When I came downstairs on Mother’s Day morning I found my son working at the table on a present for me. He gave me instructions not to look at his paper until he was done.
A little while later at brunch he said, “Hey, Mom, I left a paper in your purse – can you get it for me?”
Ellie was sitting next to me, and my purse was on the other side of her, so I strained over and rifled through quickly, but after a few seconds said, “I don’t see it. Sorry, bud.”
Jeremiah said, “But, Mom. I left it in there. Can you look again?”
Sort of exasperated I again reached over Ellie and gave it another quick look. “Nope. Nothing. Did you put it somewhere weird?? Jeremiah, it’s kind of hard for me to look around with your sister here. Can you just get up and get it?”
Jeremy widened his eyes. Through clenched teeth he sang, “It’s your preeesennnt…”
So I looked again. I found it folded up in a pocket. When I took it out, I was stunned by my boy.
Jeremiah draws very well. Anime and cartoons are more his thing, but because he always asks me, “Mom, what should I draw?” And I always answer, “I don’t know, because I like flowers, but I’m sure you want to draw dinosaurs or something, right?” he drew me a flower. But that’s not the part that blew me away. As I read, I could tell Jeremiah’s words were deep. Like, for an eleven year old, he knew what he was talking about and had a gift for articulating himself in ways outside of convention. The words he choose to highlight and how he called attention to each individual thing and then encompassed them “all” at the end with the exact number of petals he had drawn.
It caught me off guard.
“Wow,” I said. “Buddy, this is an amazing poem.”
He gave me a confused look, “It’s a poem?”
“Well, it strikes me as a poem. Did you not mean to write it like one?”
“Not really,” he said. “I just wrote down my message.”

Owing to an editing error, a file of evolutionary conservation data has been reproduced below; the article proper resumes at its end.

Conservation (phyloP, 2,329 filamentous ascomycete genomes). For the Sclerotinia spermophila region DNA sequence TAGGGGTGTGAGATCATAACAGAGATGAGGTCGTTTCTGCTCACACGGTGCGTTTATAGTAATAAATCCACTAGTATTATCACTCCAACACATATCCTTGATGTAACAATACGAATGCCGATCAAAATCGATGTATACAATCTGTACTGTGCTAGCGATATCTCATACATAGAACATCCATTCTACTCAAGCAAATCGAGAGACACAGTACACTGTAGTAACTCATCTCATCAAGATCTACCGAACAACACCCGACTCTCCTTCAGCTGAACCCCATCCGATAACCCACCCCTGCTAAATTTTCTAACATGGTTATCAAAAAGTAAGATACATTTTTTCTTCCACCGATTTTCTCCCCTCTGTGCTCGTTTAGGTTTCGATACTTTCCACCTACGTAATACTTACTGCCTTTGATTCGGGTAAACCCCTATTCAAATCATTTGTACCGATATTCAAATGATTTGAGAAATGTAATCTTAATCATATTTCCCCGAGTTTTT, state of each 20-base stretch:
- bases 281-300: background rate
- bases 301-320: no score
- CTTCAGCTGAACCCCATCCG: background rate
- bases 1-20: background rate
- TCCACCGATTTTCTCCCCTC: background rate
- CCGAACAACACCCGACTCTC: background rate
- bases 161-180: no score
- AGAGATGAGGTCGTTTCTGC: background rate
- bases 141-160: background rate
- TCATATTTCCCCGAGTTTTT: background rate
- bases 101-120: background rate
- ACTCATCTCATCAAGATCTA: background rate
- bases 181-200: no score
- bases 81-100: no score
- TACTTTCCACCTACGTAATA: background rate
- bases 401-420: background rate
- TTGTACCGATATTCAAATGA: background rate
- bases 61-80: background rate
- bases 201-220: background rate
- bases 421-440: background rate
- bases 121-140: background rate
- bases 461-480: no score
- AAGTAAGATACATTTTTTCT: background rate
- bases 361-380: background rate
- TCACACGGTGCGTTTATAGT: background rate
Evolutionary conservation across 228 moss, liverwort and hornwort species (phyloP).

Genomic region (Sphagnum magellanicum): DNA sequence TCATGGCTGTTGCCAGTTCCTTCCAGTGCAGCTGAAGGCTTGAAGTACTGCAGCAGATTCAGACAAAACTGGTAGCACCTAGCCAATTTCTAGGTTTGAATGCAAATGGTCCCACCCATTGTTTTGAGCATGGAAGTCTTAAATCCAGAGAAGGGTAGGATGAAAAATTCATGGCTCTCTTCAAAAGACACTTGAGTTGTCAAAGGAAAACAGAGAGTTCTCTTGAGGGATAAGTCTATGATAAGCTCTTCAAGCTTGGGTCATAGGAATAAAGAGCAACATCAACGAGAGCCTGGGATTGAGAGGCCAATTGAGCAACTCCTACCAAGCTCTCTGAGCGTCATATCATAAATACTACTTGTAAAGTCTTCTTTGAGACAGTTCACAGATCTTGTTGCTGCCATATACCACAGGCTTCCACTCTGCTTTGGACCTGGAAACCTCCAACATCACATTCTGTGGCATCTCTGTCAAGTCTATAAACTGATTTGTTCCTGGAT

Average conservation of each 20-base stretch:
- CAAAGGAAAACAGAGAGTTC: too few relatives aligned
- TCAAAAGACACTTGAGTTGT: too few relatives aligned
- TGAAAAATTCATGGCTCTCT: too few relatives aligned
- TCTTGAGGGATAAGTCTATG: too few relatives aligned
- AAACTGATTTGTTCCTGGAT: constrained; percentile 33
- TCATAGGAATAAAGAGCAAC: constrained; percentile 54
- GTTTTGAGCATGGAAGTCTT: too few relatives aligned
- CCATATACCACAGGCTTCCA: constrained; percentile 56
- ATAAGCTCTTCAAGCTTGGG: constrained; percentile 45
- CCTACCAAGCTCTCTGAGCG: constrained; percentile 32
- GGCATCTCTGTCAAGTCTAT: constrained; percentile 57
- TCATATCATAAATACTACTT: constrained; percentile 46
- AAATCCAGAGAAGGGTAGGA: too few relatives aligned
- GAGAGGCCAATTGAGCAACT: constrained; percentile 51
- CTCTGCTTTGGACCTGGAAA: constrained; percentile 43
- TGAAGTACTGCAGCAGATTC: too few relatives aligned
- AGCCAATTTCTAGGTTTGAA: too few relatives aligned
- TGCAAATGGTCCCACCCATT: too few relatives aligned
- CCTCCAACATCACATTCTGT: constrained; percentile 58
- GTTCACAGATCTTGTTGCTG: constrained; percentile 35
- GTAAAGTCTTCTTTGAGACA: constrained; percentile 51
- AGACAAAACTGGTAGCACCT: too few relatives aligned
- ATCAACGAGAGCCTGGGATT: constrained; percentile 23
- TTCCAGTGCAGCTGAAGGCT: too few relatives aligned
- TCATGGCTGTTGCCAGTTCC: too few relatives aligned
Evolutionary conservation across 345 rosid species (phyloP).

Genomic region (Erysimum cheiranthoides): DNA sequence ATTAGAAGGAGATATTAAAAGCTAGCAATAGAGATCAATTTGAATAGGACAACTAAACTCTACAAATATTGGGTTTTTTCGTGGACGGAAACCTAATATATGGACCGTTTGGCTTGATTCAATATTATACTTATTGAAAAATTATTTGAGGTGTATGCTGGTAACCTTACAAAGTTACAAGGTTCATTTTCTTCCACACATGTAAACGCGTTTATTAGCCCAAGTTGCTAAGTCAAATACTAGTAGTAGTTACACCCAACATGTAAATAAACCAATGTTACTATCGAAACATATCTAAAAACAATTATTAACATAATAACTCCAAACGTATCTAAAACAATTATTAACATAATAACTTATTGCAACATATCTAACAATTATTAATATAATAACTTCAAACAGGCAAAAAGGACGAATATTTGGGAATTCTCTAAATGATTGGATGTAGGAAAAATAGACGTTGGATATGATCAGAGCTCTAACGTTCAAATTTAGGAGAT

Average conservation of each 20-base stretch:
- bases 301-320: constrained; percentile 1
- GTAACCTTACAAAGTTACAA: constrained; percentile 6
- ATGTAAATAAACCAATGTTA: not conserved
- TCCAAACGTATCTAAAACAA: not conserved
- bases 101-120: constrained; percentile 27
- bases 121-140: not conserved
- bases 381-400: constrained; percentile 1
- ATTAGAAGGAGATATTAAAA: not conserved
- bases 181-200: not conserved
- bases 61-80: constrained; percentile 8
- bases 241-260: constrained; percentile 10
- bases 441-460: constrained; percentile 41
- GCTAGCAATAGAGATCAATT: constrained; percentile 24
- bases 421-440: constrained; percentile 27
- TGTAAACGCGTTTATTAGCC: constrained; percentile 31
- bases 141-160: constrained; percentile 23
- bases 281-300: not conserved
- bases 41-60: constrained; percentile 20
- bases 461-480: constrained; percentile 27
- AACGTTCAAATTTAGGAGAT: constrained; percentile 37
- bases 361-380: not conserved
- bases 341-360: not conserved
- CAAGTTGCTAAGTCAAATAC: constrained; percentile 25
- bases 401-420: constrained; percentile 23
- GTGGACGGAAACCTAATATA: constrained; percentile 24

And my heart, wildly proud of my boy’s talent, swelled as I thought about how he hadn’t EVEN TRIED to write a poem, but just naturally communicated that way. My gracious.
“This is an amazing gift, love. Thank you.” I said to him.
He smiled satisfactorily and then said something funny. My son. He’s not particularly prideful. He’s also not a show off or full of himself. He genuinely just speaks the very truth of what he sees, which usually puts him smack dab in the middle with everyone else in the world. But sometimes, the very truth of what he sees elevates him above the others just a little bit.
He said very, very rationally and matter of factly, “Well, I gave Dad, like, the most (eyebrow raise) AMAZING Father’s Day present ever last year, and now I’ve given you a pretty AMAZING Mother’s Day present this year, so…yeah…”
And then he went back to coloring on the paper the restaurant had given him, done with the assessment of his work.
It’s true, he had given Jeremy the most heart felt Father’s Day gift last year and had asked his Papa Gott (Scott) to help him make it. He made a frame out of wood, asked me to print a picture of him and his dad, and then he wrote, the most thoughtful message to his dad. It was extraordinary. The kind of thing that makes you all choked up and look at your kids with wonder like, “Where did THAT come from?”
After Ellie presented me with her card and drawing, she still wanted to give me gifts so she found some scrap cardboard and drew me this little guy.
Then, she drew another one with three people on it. “This one’s a zombie,” she said, “and this is me and you, and I was scared, but you were not.”
Oooook…Happy Mother’s Day?
I laughed pretty hard.
That night before bed, I texted a picture of Jeremiah’s gift to my sister-in-law, her husband and Jeremy’s parents. After the “aww’s” and “wow’s” my sister-in-law wrote back and shared her own bounty.
“This is from the six year old,” she wrote:
“I don’t want you to die”
KIDS ARE THE BEST!